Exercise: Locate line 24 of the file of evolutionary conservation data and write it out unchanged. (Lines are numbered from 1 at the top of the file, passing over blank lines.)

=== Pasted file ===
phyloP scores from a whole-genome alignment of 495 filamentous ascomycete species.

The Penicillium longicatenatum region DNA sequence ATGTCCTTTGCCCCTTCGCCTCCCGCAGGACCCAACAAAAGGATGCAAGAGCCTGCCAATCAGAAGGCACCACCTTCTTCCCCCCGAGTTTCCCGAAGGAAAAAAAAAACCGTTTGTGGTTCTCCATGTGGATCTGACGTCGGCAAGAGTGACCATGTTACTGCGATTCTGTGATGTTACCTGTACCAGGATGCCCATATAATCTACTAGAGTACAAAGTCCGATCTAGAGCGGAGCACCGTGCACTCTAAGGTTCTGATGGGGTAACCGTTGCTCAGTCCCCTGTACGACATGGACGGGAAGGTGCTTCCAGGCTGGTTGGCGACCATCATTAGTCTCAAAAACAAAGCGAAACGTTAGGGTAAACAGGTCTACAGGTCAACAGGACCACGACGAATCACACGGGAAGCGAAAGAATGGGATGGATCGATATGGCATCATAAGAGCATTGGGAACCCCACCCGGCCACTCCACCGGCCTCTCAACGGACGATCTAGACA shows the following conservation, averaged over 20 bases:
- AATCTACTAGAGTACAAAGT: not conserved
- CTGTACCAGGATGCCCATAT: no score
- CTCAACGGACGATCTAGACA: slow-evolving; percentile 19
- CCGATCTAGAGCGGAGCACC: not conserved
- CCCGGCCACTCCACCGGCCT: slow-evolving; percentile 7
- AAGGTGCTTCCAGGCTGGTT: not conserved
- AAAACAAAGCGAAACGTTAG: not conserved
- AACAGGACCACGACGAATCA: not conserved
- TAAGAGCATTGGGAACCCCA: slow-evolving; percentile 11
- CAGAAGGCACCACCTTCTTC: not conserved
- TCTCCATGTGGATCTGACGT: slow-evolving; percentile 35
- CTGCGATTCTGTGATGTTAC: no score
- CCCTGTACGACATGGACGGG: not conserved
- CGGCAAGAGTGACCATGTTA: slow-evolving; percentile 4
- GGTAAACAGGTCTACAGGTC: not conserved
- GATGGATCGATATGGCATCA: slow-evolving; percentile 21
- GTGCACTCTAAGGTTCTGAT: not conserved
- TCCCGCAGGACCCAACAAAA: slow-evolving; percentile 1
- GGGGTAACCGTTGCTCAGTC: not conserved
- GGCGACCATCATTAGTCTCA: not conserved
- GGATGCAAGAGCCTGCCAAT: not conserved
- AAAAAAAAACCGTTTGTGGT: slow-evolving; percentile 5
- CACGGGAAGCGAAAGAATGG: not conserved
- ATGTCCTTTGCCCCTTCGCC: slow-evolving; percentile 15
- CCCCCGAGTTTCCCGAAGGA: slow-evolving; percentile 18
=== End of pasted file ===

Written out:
- AAAAAAAAACCGTTTGTGGT: slow-evolving; percentile 5